The HTML and CSS sections were review and I think that I used a lot of that early motivation to power through these sections.

When I got to JS I knew I wanted to slow down and really take these in. The next 10 or so sections took me 2 or 3 weeks and I got tripped up a few times.

One of the things that really helped me was to keep going to the next section even if I did not fully understand. Generally what happened is after building on top of a confusing concept it started to make more sense.

There were one or two sections that I did end up going back and rewatching and it really started to click the second time around.

One of the biggest things that helped was seeing consistent progress every day.

If you are able to spend even 30 minutes a day working on the course I think that is one of the best things you can do to help you stay motivated to finish even when it gets tough!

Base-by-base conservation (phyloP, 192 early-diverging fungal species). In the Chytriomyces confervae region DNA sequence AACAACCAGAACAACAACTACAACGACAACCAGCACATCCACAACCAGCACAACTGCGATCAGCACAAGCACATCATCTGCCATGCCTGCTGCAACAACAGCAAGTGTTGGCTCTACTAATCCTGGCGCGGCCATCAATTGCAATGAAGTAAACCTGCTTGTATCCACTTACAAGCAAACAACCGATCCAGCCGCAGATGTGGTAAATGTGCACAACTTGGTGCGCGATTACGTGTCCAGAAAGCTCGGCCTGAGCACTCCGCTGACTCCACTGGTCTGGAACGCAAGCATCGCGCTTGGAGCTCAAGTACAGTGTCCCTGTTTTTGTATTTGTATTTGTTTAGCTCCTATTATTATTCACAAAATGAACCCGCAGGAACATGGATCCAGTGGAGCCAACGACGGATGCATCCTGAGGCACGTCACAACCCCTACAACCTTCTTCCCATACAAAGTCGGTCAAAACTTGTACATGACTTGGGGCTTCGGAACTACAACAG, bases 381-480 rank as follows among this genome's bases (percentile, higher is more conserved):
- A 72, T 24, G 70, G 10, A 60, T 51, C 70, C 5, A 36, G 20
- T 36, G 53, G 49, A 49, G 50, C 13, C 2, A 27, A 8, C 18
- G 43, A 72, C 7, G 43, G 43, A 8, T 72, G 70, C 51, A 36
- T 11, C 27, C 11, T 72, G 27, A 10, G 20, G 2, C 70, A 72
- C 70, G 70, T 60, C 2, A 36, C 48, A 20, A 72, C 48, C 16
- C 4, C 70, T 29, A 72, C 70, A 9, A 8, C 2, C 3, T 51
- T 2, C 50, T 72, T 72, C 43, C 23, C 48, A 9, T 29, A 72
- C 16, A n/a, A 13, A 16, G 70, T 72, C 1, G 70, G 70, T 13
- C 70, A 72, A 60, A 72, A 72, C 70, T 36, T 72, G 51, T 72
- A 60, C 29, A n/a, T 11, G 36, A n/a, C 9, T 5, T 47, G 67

6. What other resources are you using besides the bootcamp?

I really tried to focus almost all of my attention on the bootcamp and was very intentional about not getting side tracked by shiny new tech.

Now with that being said I do spend more time than I care to admit on YouTube. And throughout the last few months have found a few channels that provide a lot of really good development content.

I think a big key is that if you are consuming content on YouTube, don’t let it distract you from your main objective of finishing the bootcamp.

Outside of that I occasionally browse a few of the subreddits that I have subscribed to.

I also have been reading through some of the Python and Django documentation as those are both something that I would like to dive into more on the data/ML side of the equation.

7. If you could take the course over, what would you do differently?

If I could take it over again I would probably be more intentional about writing down a schedule for myself and doing a better job of sticking to it.

I think doing a daily journal would be very beneficial in holding myself more accountable.

On top of that it would have been nice to write down a few things that I learned each day.

Keeping a journal will keep you accountable.